Implications of Brexit

Last updated 19 November 2020

What does Brexit mean for the arms trade?

More arms deals?

Then Prime Minister Theresa May’s search for post-Brexit trade deals saw an unwelcome focus on selling arms to some of the world’s most repressive regimes. Just months after the June 2016 referendum, she secured a £100million fighter jet deal with a Turkish government under President Erdogan that, since a failed coup attempt in July 2016, had purged over a hundred thousand workers from state jobs and arrested thousands. More journalists are imprisoned in Turkey than in any other country.

Emphasising that he would like to see more such deals, Michael Fallon, then Defence Secretary, told delegates at the DSEI arms fair in September 2017 that the UK would will “spread its wings across the world” with increased arms and equipment exports after Brexit.

It is not just the Government either. In August 2016 the ADS, a trade body for arms companies, told Bloomberg: “Europe will continue to be important, but there are perhaps other areas where there is now a bigger incentive to develop longer-term relationships… Brexit provides the circumstances and the catalyst for faster and more efforts.”

What about UK export controls?

Each EU member state has its own export licensing system, but since 2008 each state is legally bound by common criteria. Some non-EU European countries have also adopted these.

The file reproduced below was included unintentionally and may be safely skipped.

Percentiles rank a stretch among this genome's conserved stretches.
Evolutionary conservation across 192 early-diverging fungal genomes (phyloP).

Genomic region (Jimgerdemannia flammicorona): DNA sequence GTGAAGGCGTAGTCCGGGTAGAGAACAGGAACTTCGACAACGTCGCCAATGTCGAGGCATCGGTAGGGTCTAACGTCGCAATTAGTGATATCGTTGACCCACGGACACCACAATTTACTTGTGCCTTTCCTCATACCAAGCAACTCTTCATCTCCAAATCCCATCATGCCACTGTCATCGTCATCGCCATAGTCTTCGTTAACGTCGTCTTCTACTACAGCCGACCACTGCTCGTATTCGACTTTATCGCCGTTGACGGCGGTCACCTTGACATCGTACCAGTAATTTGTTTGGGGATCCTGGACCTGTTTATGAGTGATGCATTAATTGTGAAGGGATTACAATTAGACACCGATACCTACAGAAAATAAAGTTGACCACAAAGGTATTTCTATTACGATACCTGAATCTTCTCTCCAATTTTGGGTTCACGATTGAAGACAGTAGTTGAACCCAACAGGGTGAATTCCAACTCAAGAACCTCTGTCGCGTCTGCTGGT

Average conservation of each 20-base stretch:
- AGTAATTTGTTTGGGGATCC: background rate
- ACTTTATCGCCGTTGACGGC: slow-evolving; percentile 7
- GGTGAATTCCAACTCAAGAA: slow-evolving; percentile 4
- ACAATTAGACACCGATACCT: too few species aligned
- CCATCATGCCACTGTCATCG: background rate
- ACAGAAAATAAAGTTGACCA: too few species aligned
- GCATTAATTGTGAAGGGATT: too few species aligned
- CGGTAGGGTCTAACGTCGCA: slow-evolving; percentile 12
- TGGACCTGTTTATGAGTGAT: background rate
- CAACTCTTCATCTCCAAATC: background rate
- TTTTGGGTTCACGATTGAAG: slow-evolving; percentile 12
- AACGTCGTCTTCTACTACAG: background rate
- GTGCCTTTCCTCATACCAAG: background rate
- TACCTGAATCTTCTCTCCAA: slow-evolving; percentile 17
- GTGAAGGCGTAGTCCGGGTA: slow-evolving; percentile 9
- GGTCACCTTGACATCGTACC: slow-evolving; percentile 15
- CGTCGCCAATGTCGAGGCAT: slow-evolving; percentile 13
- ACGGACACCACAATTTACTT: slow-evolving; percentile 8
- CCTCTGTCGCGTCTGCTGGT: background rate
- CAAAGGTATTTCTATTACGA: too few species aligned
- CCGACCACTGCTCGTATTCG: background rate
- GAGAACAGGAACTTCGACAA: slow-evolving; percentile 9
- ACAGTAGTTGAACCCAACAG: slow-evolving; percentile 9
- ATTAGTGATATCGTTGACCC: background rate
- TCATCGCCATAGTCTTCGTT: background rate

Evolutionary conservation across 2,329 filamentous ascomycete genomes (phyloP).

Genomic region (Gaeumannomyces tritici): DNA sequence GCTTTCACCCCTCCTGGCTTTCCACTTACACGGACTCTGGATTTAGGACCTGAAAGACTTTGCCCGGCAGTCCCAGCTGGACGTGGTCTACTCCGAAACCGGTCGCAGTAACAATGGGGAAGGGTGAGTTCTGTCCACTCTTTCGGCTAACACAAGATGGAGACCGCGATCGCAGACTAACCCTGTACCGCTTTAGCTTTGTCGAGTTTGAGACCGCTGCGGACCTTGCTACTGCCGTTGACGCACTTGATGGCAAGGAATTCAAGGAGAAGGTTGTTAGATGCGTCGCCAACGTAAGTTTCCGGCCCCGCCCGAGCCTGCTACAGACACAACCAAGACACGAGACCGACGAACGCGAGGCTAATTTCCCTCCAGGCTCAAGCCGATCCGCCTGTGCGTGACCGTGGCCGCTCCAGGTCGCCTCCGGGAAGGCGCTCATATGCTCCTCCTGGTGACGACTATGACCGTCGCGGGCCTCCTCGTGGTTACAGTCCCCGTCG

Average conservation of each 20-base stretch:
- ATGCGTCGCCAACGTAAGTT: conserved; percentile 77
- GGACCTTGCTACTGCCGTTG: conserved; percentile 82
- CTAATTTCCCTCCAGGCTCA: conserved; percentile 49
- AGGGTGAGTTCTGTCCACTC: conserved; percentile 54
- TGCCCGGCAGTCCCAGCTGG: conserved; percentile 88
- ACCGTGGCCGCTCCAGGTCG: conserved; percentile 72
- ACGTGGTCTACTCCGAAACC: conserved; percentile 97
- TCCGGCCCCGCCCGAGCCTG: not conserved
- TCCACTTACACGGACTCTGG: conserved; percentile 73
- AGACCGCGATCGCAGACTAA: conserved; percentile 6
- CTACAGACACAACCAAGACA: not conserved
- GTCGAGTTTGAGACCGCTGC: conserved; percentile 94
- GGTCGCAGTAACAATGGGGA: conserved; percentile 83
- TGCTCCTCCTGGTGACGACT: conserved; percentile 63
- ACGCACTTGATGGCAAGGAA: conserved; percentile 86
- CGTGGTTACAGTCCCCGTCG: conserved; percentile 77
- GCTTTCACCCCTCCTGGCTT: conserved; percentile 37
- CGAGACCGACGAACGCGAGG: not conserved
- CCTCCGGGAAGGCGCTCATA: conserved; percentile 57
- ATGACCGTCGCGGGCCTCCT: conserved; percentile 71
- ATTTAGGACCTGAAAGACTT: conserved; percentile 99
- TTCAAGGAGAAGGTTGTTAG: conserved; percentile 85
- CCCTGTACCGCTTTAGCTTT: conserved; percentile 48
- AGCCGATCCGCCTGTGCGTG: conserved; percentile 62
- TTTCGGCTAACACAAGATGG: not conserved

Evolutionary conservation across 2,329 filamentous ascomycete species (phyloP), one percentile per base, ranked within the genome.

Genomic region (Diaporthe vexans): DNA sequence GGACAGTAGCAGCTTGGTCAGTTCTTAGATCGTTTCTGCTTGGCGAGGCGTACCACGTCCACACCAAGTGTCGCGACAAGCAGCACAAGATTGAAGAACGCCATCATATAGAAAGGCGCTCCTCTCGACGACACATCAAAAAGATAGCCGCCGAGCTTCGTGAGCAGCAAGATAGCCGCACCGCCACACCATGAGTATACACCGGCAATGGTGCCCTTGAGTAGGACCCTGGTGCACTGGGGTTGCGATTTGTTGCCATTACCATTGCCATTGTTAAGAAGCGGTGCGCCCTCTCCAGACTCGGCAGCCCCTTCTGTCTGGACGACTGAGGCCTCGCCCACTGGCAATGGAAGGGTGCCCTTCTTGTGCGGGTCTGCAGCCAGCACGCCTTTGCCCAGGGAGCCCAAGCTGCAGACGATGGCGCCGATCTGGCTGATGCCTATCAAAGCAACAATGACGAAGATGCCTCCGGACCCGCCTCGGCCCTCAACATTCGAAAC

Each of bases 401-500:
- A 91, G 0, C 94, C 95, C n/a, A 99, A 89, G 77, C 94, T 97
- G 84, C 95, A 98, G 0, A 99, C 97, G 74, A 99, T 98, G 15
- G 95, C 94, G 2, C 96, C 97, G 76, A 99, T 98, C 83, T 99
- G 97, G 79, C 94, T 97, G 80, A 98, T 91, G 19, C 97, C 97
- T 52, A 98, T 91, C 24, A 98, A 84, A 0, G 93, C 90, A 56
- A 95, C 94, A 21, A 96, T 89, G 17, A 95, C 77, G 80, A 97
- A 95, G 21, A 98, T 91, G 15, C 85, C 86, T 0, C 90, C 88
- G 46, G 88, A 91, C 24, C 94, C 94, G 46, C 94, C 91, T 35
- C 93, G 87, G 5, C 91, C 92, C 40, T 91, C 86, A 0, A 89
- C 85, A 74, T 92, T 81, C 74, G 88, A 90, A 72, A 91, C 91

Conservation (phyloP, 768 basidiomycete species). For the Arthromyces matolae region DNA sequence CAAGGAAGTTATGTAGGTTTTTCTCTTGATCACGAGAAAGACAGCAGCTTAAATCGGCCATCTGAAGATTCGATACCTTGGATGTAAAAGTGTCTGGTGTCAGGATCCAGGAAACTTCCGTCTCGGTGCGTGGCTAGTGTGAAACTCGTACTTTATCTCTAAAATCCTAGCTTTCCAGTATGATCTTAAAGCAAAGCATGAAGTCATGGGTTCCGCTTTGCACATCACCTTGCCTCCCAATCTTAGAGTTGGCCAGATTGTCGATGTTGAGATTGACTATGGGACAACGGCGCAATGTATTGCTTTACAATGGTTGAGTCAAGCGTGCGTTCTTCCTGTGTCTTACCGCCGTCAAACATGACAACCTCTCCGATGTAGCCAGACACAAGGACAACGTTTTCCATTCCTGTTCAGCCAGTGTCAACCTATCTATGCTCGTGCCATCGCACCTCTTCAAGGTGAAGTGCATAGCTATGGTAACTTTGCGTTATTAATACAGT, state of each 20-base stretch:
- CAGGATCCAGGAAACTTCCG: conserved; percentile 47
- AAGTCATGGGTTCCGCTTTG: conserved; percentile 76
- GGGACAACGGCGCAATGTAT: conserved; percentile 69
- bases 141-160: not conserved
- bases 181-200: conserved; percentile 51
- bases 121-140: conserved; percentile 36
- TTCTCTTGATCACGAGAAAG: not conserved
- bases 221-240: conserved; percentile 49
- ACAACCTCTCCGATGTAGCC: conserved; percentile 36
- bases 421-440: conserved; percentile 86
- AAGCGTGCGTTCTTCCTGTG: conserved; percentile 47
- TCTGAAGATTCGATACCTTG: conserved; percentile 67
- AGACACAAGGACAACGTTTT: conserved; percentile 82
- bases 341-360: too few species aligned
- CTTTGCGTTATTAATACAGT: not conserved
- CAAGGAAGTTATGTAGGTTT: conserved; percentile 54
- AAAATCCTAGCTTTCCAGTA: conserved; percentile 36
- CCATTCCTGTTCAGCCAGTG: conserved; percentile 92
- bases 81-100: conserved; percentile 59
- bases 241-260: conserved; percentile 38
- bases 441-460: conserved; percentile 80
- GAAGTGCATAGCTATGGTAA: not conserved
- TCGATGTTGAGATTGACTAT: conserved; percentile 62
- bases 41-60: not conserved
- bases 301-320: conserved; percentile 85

The UK government considers applications for licences for the export of military equipment against the Consolidated EU and National Arms Export Licensing Criteria. This incorporates the EU criteria, but since these were actually based on earlier UK ones, change is not expected, at least in the short term.

What are the implications for the remaining 27 EU members?

The EU evolved from a Franco-German initiative to promote peace on the European continent. However, in recent years, the EU has been rapidly militarising. In many ways the UK held this back, with UK governments believing that military matters are the preserve of individual member states as well as being concerned about the implications for NATO.  The arms companies see more military involvement by the EU as an opportunity.

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